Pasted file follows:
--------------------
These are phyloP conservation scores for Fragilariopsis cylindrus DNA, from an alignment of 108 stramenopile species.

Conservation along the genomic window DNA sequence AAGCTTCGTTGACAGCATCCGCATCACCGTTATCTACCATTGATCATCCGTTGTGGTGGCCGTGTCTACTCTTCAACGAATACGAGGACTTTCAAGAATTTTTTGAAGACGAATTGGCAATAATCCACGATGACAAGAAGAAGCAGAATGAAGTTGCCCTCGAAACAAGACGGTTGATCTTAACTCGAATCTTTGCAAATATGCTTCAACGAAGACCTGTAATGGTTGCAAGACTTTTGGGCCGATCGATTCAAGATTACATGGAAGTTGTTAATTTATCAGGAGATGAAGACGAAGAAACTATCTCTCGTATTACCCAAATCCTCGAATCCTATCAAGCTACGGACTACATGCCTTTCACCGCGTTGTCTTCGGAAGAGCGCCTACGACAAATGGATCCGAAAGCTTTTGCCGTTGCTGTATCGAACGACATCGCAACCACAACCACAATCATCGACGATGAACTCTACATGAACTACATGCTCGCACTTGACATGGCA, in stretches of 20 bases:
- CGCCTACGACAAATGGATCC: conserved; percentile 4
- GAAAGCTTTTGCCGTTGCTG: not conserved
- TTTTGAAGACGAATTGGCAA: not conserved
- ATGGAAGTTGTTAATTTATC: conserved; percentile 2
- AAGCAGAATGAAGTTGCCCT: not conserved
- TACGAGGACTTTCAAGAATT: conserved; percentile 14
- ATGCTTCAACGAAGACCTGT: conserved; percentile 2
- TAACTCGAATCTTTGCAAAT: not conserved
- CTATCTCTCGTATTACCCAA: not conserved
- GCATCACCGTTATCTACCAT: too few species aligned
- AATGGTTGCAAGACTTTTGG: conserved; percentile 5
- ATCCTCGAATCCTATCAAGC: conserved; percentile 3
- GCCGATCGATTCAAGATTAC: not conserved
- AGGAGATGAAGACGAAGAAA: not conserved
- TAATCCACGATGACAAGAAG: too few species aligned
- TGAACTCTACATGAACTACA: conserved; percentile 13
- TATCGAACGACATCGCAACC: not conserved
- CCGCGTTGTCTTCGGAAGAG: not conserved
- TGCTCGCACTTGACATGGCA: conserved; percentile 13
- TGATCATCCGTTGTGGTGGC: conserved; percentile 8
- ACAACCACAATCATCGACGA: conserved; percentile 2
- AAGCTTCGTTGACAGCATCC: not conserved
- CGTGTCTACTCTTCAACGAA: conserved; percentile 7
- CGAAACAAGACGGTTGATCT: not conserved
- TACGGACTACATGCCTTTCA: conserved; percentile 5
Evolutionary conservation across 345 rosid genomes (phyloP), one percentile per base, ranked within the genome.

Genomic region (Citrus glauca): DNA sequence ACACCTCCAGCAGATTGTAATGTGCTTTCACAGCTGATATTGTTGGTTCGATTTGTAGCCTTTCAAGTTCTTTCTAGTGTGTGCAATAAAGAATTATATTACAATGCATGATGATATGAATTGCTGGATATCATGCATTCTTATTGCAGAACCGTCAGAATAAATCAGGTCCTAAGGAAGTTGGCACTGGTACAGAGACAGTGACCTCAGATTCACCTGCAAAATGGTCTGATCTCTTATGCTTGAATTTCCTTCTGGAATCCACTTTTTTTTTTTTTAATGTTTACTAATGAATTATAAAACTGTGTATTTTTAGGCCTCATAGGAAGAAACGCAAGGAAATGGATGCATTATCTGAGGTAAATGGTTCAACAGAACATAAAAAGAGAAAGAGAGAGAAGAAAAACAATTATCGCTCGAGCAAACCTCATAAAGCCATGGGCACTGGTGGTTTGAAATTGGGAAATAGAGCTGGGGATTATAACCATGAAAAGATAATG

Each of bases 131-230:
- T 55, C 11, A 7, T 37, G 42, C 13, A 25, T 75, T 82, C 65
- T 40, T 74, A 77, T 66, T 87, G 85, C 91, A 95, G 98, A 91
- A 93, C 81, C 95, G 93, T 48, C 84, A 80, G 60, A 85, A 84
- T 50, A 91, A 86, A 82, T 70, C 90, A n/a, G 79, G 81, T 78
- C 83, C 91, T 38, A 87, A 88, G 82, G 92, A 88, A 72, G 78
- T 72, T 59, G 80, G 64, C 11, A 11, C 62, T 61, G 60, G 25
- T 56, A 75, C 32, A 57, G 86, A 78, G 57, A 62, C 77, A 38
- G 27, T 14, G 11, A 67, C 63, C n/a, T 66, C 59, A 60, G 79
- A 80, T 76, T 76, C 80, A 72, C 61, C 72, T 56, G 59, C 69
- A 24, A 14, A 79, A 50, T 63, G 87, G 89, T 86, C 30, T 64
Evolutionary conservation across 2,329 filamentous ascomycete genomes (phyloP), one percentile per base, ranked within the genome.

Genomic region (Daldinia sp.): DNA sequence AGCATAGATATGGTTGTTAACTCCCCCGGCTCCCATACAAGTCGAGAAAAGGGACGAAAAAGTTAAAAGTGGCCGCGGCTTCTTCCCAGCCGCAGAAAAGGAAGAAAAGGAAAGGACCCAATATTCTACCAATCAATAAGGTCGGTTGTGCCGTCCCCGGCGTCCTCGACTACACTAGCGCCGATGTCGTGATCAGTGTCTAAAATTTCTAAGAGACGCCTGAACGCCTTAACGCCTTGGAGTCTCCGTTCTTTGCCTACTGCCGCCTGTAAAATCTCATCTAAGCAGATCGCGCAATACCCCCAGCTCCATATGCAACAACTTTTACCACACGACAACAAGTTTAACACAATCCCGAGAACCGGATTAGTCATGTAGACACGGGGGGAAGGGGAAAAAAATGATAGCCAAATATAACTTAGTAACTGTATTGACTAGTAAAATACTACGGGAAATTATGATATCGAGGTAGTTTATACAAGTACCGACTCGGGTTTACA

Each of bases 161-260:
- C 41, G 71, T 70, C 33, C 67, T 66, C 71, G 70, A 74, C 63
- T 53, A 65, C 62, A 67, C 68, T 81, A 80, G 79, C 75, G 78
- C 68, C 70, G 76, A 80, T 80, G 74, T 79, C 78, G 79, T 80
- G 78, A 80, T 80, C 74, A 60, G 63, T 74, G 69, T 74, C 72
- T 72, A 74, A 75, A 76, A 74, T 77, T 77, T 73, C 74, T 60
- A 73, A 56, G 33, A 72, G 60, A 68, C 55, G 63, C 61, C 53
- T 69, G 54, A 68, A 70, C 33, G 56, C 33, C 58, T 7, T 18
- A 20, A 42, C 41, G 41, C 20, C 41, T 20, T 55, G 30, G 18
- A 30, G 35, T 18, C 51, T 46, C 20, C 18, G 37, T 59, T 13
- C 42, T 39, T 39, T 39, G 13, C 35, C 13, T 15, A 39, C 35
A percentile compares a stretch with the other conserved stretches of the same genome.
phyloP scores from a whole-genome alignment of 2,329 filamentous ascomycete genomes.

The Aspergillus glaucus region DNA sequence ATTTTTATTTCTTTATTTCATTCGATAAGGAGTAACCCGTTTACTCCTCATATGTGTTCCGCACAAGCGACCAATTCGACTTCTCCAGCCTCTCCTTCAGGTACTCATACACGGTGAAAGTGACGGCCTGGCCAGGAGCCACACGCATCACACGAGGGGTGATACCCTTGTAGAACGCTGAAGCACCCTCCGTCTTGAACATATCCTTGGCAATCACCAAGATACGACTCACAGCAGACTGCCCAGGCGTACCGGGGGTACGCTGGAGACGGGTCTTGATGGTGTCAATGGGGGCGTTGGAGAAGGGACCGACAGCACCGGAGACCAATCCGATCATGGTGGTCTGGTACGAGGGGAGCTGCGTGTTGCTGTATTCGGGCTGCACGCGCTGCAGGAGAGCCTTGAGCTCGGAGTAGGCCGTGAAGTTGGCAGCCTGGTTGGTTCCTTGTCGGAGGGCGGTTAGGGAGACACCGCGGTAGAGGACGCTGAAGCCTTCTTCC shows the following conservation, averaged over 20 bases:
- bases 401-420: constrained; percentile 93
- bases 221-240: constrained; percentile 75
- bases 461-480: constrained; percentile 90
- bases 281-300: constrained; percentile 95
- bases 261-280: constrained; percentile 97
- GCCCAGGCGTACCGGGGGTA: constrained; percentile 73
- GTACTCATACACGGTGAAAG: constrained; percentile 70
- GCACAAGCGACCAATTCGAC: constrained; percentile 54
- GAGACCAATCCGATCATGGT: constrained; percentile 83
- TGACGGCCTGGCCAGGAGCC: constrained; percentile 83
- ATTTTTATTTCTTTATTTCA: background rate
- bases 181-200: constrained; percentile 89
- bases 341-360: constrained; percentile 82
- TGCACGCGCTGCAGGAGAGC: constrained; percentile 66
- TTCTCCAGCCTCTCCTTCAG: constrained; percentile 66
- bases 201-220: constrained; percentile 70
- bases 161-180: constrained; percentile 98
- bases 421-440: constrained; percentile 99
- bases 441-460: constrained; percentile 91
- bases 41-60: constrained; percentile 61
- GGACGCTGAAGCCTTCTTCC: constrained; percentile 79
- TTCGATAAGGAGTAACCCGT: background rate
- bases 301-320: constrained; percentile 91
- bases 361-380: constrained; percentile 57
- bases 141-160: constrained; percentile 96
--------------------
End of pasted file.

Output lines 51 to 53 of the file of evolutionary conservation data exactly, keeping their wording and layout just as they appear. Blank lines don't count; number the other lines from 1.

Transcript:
- A 20, A 42, C 41, G 41, C 20, C 41, T 20, T 55, G 30, G 18
- A 30, G 35, T 18, C 51, T 46, C 20, C 18, G 37, T 59, T 13
- C 42, T 39, T 39, T 39, G 13, C 35, C 13, T 15, A 39, C 35